Traditional Holter vs Peerbridge CorTM
In a clinical trial at Lenox Hill Hospital in New York City, Peerbridge technology delivered superior, multi-channel analyzable data, less motion artefact and fewer false positives than existing Holter technology.
In 2015, Peerbridge and Northwell Health, the owners of Lenox Hill Hospital, conducted a clinical trial that evaluated the Peerbridge Cor prototype alongside the traditional gold standard Holter monitoring technology.
Patients volunteered to be enrolled in the IRB-supervised, independent trial and wore the Peerbridge ECG side-by-side with a traditional Holter, while going about typical daily activities.
The objective of the trial was establishing the feasibility of the Peerbridge Cor capturing multi-channel diagnostic grade ECG in patients with Atrial Fibrillation (AF) and other arrhythmias.
In a blinded review, three certified ECG technicians reviewed the ECG strips from both the Peerbridge product and the traditional Holter monitor:
- 1,400 datasets were collected from each device (2,800 in total)
- Data was processed using FDA-cleared arrhythmia algorithm
- Datasets were randomly selected but time-matched between the devices to make sure like-for-like data was being compared
- The data was scored on clarity and interpretability
Even though the technicians were unaware of which data came from which device, all three technicians reported significantly less artefact and fewer false positives from the Peerbridge Cor over the Holter monitor.
Nicholas Skipitaris, MD, chief of electrophysiology at Lenox Hill Hospital commented:
“The trial demonstrated Peerbridge technology was superior to the current Holter Monitor standard. Not only did the Peerbridge Cor deliver excellent, multi-channel, analyzable data, but it delivered less motion artifact and fewer false positives, despite our patient’s active New York lifestyle.”
Third-party clinical research findings informed the product development of Peerbridge Cor
Superior Data with three leads
A clinical study comparing 24-hour Holter monitoring and 14-day adhesive patch electrocardiographic monitoring (The American Journal of Medicine, Volume 127, No 1, January 2014), provided evidence of the superior data generated by multiple lead heart monitors compared to single lead devices:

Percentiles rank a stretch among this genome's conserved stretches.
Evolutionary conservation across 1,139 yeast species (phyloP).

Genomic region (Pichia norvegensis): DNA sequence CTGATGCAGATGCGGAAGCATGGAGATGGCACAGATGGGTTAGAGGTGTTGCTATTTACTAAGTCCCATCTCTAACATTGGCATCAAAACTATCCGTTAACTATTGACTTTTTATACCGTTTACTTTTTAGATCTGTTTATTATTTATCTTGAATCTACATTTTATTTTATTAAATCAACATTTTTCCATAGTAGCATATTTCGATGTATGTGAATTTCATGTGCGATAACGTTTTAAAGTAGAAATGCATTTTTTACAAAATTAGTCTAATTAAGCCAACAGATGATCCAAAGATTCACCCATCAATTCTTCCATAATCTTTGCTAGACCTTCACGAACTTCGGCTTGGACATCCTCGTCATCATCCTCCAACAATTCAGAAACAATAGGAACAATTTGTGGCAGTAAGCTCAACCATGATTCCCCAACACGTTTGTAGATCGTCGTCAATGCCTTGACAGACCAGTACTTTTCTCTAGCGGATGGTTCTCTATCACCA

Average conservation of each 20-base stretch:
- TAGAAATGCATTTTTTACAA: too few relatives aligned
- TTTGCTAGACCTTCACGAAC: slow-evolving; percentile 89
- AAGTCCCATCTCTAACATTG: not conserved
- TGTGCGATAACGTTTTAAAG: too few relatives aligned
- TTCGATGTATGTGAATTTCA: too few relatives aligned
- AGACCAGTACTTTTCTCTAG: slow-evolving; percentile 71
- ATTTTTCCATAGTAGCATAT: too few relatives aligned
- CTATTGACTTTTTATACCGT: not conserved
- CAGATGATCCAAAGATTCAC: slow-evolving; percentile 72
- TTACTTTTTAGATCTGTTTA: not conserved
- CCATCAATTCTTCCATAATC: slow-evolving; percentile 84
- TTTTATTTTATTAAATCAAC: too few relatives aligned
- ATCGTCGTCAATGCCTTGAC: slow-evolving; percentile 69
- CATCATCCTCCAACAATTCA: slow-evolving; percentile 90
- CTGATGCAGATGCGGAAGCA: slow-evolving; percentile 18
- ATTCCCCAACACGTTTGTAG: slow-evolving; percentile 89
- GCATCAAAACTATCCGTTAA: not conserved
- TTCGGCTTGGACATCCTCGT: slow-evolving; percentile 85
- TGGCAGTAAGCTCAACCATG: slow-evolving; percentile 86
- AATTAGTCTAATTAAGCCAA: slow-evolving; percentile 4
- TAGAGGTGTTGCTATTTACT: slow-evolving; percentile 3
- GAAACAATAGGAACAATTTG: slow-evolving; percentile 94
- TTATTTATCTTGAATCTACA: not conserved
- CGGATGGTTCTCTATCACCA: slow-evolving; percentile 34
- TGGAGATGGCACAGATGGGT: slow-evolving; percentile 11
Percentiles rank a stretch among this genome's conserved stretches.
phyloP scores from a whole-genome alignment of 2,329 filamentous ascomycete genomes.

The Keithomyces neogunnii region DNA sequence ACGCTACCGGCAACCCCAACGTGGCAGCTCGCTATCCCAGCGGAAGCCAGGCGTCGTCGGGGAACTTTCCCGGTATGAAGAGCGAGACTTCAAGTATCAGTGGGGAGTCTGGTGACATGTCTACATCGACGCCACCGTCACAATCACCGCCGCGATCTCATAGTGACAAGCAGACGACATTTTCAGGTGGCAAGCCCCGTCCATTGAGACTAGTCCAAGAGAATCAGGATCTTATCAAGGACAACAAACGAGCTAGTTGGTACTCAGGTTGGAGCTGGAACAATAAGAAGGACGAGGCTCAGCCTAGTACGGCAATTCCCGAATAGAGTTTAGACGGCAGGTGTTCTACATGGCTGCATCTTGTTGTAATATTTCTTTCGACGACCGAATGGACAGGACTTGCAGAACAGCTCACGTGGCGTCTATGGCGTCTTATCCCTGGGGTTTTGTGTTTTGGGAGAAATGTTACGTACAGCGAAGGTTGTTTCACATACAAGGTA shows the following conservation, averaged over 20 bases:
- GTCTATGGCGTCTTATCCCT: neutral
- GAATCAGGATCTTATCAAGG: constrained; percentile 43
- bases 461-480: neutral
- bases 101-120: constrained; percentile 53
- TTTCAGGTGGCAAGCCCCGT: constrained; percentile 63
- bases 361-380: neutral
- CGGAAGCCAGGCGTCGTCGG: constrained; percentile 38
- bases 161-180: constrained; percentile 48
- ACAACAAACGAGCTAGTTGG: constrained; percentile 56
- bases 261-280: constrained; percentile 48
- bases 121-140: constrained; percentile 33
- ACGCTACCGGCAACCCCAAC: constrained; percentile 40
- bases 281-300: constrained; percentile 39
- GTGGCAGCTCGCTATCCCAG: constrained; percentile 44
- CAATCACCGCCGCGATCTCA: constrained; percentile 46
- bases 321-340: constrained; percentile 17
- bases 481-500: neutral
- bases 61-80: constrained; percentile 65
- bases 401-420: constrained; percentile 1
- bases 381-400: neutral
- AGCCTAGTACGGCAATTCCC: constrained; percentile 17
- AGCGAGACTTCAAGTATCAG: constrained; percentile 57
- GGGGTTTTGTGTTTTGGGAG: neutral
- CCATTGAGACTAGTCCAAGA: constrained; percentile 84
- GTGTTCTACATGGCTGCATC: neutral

“In general, the information provided by the Holter monitor’s additional 2 ECG leads are an obvious advantage for both automatic algorithm analysis and physician interpretation.
Specifically, 3-lead recordings allow for the detection of arrhythmia events characterized by a shift in electrical axis that can be missed by single-lead recordings.”
In the study, the Holter monitor with multiple leads detected 61 arrhythmia events compared with 52 arrhythmia events detected by the adhesive patch monitor which was single lead.
Seven days of monitoring delivers 96% detection of arrythmia
In the same study, a comparison between 24-hour Holter monitoring and 14-day adhesive patch electrocardiographic monitoring (The American Journal of Medicine, Volume 127, No 1, January 2014), sponsored by IRhythm, evidence showed seven days of continuous monitoring detects over 96% of arrythmias:
“Although short of the approved 14-day wear time, the median adhesive patch monitor wear time of 11.1 days in this study is likely a sufficient diagnostic window to capture arrhythmia events, because the highest diagnostic yield for arrhythmia detection is usually within the first 7 days of ambulatory ECG monitoring.
Ambulatory ECG monitoring beyond 7 days often provides only an additional 3.9% of patients with a diagnosis.”